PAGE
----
I wasn't expecting this...
Irish is painstakingly challenging! And considering my limit of four lessons per language tree (other than French and German), it's even more difficult!
I'm struggling on the basics. Hopefully, more practice will help, but at this rate, I'll be going nowhere!
Irish is challenging for many learners because it has grammar, syntax and phonology that differs from the languages they have studied or already speak. But once you get past the initial shock and get a handle on the basics, it actually gets quite easy compared to many other languages. Verbs in Irish compared to French and German are easy, for example and while the orthography seems very alien right now, it is quite logical.
However, you will need to learn those basics--word order, eclipses, lenition, idiomatic usages like "Is maith liom..." If you cannot devote more than a few lessons a day, it will feel like a long road. Ideally if you are brand new to Celtic languages, I'd recommend you getting a hold of some additional resources or self-learners, like Colloquial Irish or Teach Yourself Complete Irish. But regardless, it's just a matter of you sticking to it until it starts making sense.
I'd say give it time. I found it exasperatingly difficult at first. I'd often shout to my husband at some new long word 'I can't possibly remember how to spell this!!' or 'Oh, another weird rule I'm not going to remember!!' With exposure and practice I've gotten much better. I still have issues with remembering some little things, and a couple of larger (hello, genitive), but it's been a while now since I've been confused. Teanglann.ie focloir.ie and forvo.com have been a big help in figuring out pronunciation, grammar and common phrases you'd find a new word in. Spelling wise, it has helped to figure out that a long word is sometimes made up of a couple of shorter ones e.g seanmháthair is 'old mother'. Also the rule of broad and slender letters being the same on either side of a consonant is very useful. After a time you get a feel for what looks or feels right.
Irish isn't inherently difficult. It's just that for English speakers outside of Ireland, Irish is more challenging than say German or French because it is unfamiliar.
But If you proceed forward slowly and regularly (speaking from personal experience), you too can scale the heights. The duolingo course is a terrific way to get started with this fascinating language (that I'm wild about).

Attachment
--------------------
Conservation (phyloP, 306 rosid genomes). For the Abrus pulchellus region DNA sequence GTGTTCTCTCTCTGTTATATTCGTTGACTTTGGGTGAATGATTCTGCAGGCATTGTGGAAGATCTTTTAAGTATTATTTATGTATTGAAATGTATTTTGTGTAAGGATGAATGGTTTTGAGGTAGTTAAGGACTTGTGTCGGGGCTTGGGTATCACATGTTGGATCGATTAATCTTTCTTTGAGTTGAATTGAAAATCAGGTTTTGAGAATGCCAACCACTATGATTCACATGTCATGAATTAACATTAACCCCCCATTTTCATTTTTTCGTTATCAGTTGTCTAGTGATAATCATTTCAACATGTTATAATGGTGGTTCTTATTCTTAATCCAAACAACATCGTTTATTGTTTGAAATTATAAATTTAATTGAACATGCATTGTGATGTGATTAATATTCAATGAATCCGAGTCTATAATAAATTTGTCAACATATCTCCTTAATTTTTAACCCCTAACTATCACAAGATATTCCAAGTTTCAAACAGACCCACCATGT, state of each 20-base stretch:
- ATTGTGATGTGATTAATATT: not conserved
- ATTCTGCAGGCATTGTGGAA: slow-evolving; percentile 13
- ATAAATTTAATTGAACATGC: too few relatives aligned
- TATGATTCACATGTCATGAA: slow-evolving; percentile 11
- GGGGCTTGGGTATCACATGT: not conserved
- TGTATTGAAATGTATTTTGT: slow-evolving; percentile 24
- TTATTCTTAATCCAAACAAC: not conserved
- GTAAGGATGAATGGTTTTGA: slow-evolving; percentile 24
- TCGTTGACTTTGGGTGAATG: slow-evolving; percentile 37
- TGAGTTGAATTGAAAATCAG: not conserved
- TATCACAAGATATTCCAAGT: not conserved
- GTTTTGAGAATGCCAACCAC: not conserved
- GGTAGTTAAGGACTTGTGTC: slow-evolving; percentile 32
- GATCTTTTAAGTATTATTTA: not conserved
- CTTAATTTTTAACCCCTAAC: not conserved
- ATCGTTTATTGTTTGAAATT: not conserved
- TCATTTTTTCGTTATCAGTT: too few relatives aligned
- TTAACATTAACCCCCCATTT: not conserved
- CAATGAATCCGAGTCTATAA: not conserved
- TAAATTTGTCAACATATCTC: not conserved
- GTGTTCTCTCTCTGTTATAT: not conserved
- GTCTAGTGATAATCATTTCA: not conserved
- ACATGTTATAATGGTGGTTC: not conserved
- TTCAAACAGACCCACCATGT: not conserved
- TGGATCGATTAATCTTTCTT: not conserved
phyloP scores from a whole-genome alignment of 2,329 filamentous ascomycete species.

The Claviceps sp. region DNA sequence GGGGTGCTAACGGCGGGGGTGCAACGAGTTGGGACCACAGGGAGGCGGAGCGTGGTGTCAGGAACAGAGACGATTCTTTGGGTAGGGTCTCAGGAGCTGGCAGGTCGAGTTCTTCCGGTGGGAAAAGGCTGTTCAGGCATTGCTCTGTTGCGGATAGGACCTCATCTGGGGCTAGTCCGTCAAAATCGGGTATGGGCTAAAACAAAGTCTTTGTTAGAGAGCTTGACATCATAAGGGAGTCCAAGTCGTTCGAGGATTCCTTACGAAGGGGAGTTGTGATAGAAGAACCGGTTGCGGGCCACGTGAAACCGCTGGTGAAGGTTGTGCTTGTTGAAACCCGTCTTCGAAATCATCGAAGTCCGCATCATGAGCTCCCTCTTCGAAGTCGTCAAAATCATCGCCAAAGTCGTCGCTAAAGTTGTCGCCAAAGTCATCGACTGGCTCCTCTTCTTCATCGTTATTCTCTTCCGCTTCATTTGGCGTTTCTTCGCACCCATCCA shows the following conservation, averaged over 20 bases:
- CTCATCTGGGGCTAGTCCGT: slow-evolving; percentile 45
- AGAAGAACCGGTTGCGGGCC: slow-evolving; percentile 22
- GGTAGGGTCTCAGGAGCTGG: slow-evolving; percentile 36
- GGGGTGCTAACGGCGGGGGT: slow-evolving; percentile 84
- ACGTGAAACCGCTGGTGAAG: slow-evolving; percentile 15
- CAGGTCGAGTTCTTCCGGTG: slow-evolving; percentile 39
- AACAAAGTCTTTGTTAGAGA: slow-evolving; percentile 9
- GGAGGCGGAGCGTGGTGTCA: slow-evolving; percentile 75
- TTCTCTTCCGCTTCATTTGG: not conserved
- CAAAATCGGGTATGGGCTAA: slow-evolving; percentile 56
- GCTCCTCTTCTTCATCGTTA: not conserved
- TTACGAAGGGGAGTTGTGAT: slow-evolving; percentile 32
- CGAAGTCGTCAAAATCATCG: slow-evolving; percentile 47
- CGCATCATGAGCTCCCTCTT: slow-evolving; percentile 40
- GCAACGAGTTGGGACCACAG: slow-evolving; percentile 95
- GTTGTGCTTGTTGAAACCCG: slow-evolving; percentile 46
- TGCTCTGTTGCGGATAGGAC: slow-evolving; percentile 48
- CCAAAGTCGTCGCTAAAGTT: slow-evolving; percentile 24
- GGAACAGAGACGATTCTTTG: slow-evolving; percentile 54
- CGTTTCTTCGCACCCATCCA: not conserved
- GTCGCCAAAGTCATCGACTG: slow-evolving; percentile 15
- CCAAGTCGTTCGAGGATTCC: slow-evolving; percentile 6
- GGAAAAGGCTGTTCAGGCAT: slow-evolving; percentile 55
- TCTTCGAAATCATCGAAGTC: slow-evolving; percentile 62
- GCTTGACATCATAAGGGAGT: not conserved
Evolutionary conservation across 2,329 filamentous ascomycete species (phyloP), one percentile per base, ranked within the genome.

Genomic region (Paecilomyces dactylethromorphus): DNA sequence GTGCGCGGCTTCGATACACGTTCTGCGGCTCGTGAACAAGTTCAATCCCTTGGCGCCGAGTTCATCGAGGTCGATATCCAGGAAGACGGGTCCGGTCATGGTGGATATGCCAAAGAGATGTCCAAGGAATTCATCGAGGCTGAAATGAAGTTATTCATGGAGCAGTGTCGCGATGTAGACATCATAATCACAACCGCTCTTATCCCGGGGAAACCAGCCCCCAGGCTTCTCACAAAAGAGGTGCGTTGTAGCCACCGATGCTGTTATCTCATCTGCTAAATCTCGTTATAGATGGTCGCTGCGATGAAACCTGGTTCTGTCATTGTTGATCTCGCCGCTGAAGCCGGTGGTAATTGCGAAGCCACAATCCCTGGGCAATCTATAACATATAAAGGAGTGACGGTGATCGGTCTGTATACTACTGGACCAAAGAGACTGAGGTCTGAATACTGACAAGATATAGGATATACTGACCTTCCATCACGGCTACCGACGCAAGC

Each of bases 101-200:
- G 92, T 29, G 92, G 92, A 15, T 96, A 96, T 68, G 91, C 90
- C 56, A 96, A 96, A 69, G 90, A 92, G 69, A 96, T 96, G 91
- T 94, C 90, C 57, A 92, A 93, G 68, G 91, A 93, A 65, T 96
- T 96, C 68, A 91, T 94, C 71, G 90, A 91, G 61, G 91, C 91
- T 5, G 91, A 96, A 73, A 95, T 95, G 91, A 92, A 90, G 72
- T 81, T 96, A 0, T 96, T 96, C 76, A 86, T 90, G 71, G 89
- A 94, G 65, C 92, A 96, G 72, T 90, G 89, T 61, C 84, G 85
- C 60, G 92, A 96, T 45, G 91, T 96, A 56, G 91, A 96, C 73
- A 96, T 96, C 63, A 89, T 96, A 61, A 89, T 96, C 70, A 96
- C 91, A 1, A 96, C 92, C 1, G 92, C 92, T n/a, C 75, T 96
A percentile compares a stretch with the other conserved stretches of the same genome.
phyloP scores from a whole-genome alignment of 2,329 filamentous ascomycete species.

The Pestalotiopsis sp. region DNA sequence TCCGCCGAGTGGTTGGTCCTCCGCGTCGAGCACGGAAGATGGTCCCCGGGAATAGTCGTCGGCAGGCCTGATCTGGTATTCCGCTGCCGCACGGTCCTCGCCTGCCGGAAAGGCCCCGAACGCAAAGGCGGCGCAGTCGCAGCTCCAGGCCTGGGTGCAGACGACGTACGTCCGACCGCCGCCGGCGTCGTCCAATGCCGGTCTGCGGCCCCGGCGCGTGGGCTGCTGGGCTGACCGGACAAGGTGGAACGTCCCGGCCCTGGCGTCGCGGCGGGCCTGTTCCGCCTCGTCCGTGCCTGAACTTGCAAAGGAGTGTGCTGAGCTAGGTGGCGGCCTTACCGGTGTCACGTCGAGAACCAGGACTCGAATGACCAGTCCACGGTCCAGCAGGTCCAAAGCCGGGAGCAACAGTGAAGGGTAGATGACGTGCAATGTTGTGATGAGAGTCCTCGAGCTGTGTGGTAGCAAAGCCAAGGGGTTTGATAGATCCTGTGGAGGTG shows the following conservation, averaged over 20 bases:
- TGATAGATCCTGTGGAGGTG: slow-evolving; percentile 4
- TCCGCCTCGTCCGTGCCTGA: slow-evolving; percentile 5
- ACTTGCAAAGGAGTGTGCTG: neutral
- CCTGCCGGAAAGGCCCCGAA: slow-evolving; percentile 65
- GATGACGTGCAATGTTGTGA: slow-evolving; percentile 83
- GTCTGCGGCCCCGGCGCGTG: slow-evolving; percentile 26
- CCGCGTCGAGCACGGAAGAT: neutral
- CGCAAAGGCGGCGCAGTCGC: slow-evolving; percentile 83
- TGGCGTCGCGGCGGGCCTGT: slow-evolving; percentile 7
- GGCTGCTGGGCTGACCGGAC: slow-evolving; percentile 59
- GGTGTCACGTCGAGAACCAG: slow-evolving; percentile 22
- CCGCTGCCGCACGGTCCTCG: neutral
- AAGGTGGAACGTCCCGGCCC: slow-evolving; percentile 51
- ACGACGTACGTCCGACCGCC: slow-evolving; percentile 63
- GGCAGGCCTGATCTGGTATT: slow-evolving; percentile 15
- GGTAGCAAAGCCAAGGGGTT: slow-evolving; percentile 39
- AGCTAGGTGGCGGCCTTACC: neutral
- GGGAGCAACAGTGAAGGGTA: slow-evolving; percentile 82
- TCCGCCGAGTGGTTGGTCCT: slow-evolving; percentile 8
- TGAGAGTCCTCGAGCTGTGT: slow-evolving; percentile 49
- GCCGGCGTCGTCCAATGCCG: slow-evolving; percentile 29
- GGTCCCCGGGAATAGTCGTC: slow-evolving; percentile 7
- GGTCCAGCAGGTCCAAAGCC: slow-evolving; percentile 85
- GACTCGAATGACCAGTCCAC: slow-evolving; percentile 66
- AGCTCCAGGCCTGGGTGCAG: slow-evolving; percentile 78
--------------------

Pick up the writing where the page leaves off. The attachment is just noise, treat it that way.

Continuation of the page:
Random suggestion. Someone on this forum recommended the futurelearn.com Irish courses and I tried them out for practice. So far they have put up 101, 102, 103, 104 (they are improving, i.e, 104 is better than 101). Each course is available free for six weeks. You don't get anything even remotely comparable to the systematic practice of Irish that duolingo offers, but you do get exposure to useful Irish words and phrases, along with elements of Irish culture and history, selected to be of interest to the diaspora and wider international community. Fun and informative.
Ádh mór ort. Good luck to you.
What sort of assistance are you seeking?
(We can only respond to your questions, so we can’t assist you with our answers unless you ask more specific questions than “Any assistance?”.)
Maybe.. how to get a grip on it?
I asked a vague question to get a vague answer, although, you are right; I should have been more specific.
Thanks for trying :)
Are you reading the "Tips & Notes" for each skill?
On the website, click the lightbulb icon on the right above the Start button.
In addition to the tips & notes, which you should definitely read and take to heart, you may find it helpful to read the discussions for all sentences that have them. There is a lot of interesting and helpful Q & A (be aware that there are occasional wrong answers).
For myself, the vocabulary was so unfamiliar to me (as compared to Spanish or German) that I had to use a flashcards program to review the vocab before doing each lesson. I used https://www.memrise.com/course/375351/
Doing that slowed me down a lot, but I got a lot more out of each lesson
I have been at it for years and just now starting to have a FEW things come easier.
Hang in there! That's my best advice. I thought that it would be easy since I already had some experience with foreign languages, but I was sooo wrong. I often felt frustrated, like maybe I'm not spending enough time, or I'm getting too old, but in the end I stuck it out because I refuse to accept the idea that I can't do it. I still need a lot more, but now I can see the progress that I'm making. I can listen to a song or some other recording in Irish, and I actually understand some of the words. I make fewer mistakes in the new lessons. When I do make mistakes, I'm finding it easier to understand what I did wrong, as I learn more and more about the language structure. In case you are wondering, I completed the full tree several months back and am working on completing the 3rd crowns since the update. Good luck!
It is particularly challenging Joseph,as it is a very intricate language, you just cannot compare it to French or German, as soon as you think you may have "mastered" a particular point, there comes other ramifications which you could not possibly have imagined...
I am serious! To add to your frustration, nobody seems to agree sometimes on the correct form!
I am working on getting the whole tree to level 3 with the crown system, slightly embarrassed that I ever posted that I had finished my tree with the old system, I have retained so little really!
However, my comprehension skills have improved dramatically (which is nothing short of a miracle) and it does pay to do these lessons everyday.
At the beginning, it is a slow progress, but really rewarding when later on you go back to lessons and feel that you have moved one notch up.
With the Irish language, you are climbing a mountain really, not a hill.